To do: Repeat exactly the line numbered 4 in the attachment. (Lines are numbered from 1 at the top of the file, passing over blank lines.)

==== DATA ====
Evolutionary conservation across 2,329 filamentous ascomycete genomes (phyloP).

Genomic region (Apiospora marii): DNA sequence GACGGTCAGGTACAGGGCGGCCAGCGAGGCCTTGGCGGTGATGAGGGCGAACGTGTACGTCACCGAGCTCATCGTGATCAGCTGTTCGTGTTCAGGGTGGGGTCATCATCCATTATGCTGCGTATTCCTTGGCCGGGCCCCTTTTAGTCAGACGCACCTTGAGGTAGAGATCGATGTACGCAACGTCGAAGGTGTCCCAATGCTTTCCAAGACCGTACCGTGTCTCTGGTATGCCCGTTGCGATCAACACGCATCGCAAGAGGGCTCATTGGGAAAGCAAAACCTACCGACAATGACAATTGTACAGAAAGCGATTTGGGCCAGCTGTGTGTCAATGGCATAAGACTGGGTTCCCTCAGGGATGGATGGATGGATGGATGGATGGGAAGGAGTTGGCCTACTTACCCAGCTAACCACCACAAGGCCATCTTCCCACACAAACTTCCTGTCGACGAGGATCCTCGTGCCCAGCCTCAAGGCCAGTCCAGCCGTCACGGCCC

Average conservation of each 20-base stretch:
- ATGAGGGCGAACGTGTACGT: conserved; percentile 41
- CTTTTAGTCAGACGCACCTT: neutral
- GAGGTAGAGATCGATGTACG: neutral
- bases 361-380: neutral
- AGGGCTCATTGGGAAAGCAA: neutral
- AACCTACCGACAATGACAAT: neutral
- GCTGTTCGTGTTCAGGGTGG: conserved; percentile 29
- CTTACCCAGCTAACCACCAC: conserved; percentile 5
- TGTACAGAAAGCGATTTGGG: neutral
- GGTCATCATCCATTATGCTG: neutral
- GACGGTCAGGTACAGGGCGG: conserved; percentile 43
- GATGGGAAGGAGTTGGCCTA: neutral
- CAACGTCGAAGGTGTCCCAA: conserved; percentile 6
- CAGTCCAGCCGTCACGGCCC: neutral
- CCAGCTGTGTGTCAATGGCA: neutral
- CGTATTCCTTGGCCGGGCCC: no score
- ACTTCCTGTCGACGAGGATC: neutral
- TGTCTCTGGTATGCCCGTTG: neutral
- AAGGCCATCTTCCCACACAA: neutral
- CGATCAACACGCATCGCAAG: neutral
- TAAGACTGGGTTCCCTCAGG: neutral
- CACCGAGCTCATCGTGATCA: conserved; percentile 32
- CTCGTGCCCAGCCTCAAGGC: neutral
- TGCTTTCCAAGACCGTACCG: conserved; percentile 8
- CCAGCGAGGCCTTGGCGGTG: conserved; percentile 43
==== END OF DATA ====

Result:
- ATGAGGGCGAACGTGTACGT: conserved; percentile 41